Pazu: A trip to the Everest should take at least 8 days, but better be 10 days, including the time for acclimatization in Lhasa, this is extremely important.

A sample Everest tour is as follows:

  • Day 1: Arrive in Lhasa, pickup service, with tour guide
  • Day 2: Lhasa for acclimatization, relax (suggested sights: Norbulingka Summer Palace and Sera Monastery), with tour guide
  • Day 3: Lhasa (suggested sights: Potala Palace, Barkhor Circuit and Jokhang Monastery, Tsamkhung Nunnery and its teahouse), with tour guide
  • Day 4: Landcruiser trip: Lhasa – Yamdrok Lake – Gyantse (suggested sights: Pelkhor Choeden), with tour guide
  • Day 5: Landcruiser trip: Gyantse (visit Gyantse Fort)  – Shigatse – Sakya Monastery, with tour guide
  • Day 6: Landcruiser trip: Sakya – Everest Base Camp, with tour guide
  • Day 7: Landcruiser trip: Everest Base Camp – Shigatse (suggested sight: Tashilunpo Monastery), with tour guide
  • Day 8: Landcruiser trip: Shigatse – Namtso Lake, with tour guide
  • Day 9: Landcruiser trip: Namtso Lake – Yangpachen Hotspring – Lhasa, with tour guide
  • Day 10: Lhasa, leaving Tibet by train or plane, with tour guide to send you to the airport or train station

Tibet Travel - Drepung Monastary 1

Most people would actually be okay if they spend at least three nights in Lhasa before going to the Everest, but do not attempt to go on the second or third day.  It’s not a good idea to be too “ambitious.”  And as I mentioned before, there is actually quite a lot to see in Lhasa.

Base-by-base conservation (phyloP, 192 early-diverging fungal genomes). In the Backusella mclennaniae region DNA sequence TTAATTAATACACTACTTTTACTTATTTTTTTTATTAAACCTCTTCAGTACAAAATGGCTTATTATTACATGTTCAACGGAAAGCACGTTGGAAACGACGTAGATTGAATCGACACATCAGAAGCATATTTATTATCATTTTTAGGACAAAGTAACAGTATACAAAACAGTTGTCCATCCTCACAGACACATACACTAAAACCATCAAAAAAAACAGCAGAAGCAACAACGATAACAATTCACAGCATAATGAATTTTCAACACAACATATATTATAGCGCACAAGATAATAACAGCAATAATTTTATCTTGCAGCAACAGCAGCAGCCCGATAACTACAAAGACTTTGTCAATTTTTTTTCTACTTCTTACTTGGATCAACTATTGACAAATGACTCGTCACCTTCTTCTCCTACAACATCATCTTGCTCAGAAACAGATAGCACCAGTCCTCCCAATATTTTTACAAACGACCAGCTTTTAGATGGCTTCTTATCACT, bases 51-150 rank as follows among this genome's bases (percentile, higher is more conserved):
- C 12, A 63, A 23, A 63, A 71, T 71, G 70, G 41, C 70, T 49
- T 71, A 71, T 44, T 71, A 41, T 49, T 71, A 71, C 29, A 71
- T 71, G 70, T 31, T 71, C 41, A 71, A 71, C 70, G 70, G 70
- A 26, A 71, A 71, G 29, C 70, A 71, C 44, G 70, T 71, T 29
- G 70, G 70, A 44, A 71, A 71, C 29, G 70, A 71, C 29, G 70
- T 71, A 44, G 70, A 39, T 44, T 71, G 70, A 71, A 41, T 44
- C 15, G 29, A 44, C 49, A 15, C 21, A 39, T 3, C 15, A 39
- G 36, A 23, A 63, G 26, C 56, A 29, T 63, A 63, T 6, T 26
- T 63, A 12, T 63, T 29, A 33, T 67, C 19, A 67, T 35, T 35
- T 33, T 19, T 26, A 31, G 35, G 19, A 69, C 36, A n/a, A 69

OnTheGroundTravel: Perfect.  Thank you, Pazu, for all your insights on traveling in Tibet.

Are you planning a visit to Tibet?   Want to learn more about our adventure there?  Then stay tuned for our destination review on Tibet in July.  Comment and let us know if you have any other questions.

Or… if you have been there already,  we want to know how it went!

Tibet Travel - Barkhor Circuit

About Pazu Kong: Pazu is the owner of the Spinn Cafe and Tours, located in Lhasa, Tibet.  His company has been organizing tours in Tibet since 2008.    The best way to reach Pazu is via the email address located here: http://cafespinn.com/en/aboutus/index.html

 

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Top Tibet Travel Questions Answered – Part 1

Posted on 20 June 2012 by Danica

tibet-travel-potala-palace

We are very happy to have Pazu Kong, one of our favorite local hosts on our round the world tour, to answer your top Tibet travel questions.  Today, we will address some of the most common questions on best places and time to visit Tibet.  Then next Wednesday, Pazu will share his recommendations on the logistics of how to get to Tibet.   He’ll even include a sample travel itinerary that you’ll find very valuable too!

Now, let’s be honest.  Traveling to Tibet is not easy.  If you thought getting to Tibet was hard, just wait until you try and get into Tibet.   There are a number of travel requirements that one must satisfy in order to be allowed in, many of which seem to change way too often.